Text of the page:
But in losing anonymity, before it even began, I put others on the line. I suppose I'm mourning the loss of ability to say whatever I feel, despite the fact that I never really gave myself that option. It's open space until the end of the universe outside of that window, but I built the window myself, so now here I am. Holding a window up, bloody thing isn't even attached to walls, yet it's my obligation to be stuck behind it. And I did it to myself.

One elaboration; I have no intentions of saying anything behind anyones back that I would not say to their face. I highly doubt I will use this blog to bitch about others, unless it is a political rant, and, if I know you, I will respectfully state your opinion before (hopefully) tearing it to shreds. But I have had the need for those around me to be discrete before, and I would hate to be the one who ruins that needed discretion for others.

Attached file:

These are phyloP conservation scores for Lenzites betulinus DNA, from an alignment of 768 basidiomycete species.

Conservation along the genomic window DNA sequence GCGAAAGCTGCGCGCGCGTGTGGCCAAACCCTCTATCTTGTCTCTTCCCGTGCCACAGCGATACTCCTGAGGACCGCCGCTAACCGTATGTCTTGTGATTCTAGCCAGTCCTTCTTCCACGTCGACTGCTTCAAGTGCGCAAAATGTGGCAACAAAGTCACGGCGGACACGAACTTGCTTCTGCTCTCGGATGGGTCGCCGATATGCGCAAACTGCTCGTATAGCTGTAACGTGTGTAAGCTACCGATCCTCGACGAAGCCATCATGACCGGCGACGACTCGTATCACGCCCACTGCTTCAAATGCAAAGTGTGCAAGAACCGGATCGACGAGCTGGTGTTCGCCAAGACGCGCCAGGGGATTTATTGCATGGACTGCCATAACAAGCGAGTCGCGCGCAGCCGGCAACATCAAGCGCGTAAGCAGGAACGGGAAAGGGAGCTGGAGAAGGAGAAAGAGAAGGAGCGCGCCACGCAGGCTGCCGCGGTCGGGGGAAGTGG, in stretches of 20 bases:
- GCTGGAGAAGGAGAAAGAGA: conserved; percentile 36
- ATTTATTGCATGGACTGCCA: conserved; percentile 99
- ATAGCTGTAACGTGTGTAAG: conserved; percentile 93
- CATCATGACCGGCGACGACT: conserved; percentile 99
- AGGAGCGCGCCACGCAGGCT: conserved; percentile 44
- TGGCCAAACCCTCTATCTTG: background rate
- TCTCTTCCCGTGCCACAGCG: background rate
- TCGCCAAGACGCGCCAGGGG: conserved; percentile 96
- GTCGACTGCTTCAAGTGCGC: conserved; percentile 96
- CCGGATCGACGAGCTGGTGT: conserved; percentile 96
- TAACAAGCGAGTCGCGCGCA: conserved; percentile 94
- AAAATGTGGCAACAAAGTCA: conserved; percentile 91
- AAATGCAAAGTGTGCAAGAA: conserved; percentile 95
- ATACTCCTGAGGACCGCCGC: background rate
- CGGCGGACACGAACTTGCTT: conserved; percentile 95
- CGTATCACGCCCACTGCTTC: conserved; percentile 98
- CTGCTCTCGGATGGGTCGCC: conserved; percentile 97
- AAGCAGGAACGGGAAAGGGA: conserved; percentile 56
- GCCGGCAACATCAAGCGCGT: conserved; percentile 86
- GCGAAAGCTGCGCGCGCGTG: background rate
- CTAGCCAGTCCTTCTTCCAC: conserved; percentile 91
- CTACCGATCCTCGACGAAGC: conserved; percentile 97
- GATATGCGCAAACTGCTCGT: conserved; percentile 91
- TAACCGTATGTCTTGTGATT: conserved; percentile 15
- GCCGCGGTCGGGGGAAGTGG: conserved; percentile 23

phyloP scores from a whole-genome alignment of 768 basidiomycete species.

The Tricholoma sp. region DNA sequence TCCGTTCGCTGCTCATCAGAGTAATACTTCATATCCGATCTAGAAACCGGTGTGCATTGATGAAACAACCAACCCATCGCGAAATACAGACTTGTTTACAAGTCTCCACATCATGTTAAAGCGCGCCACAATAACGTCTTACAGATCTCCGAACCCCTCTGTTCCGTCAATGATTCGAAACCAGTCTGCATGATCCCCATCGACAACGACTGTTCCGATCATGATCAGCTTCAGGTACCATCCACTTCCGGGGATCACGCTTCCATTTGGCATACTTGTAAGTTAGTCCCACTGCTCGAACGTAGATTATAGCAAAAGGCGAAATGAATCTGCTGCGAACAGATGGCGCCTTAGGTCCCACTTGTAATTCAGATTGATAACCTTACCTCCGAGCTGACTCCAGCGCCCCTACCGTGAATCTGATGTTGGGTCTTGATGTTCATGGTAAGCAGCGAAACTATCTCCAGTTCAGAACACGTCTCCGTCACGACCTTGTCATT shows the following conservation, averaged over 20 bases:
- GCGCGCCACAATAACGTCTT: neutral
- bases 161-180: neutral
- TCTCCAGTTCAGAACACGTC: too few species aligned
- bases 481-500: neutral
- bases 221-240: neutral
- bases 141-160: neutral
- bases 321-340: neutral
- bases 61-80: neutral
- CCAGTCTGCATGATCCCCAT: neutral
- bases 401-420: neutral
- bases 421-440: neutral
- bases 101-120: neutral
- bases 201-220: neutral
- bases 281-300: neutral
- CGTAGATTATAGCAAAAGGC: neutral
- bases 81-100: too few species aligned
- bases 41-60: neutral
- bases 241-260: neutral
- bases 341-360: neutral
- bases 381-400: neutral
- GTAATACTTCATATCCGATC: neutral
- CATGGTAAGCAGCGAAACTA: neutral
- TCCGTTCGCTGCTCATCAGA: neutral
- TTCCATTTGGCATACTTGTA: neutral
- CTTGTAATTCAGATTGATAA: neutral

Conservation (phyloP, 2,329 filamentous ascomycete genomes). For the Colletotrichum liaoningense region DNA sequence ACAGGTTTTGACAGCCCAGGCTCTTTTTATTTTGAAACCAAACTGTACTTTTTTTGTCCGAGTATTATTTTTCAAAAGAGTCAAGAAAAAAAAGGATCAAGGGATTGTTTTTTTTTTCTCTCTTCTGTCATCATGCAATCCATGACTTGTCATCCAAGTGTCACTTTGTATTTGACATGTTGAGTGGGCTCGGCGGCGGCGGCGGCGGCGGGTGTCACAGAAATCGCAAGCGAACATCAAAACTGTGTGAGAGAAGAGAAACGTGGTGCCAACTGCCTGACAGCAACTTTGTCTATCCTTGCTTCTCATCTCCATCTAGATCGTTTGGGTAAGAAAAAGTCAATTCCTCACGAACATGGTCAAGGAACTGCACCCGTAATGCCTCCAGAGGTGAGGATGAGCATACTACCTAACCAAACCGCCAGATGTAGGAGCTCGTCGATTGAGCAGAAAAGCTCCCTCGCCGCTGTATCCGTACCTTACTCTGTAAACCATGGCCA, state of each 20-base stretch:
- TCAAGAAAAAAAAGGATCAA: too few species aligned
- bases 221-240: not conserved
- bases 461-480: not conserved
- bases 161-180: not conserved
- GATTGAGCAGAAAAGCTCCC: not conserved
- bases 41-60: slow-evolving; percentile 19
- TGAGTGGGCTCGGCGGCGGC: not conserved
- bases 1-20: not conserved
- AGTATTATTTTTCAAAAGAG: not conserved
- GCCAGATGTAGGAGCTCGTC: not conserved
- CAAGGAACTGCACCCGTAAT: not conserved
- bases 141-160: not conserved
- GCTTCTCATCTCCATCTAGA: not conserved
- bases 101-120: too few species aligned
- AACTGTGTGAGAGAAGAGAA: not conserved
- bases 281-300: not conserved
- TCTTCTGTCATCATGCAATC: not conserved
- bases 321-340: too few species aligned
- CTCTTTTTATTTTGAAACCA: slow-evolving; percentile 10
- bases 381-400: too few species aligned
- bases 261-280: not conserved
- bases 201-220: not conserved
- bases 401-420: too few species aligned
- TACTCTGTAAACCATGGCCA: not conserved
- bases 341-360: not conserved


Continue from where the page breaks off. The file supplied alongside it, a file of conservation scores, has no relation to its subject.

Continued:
5 Comments:

Blogger Brando said...

Levels of anonymity are particular to everyone's need, want, and mood for the day. I think McLaughy put it best in choosing to be mysterioius rather than anonymous. And there's a certain whimsical mystery behind every blog out there. Unless it really is meant to be an online diary, it's entirely up to you on how much you divulge. Words really should be able to stand on their own two feet; putting that into practice, though, is an ongoing practice, especially when they're kept for posterity in the annals of blogdom. But, anyone who would hold your thoughs du jour against you is probably walking down the path of a self-fulfilling prophecy: yes, everyone hates you. Aha! Or else they're hoping to become sensational journalists. Or maybe politicians. I think that the very best thing about blogs (and opinions) is that if you don't like what you're reading, you can turn it off.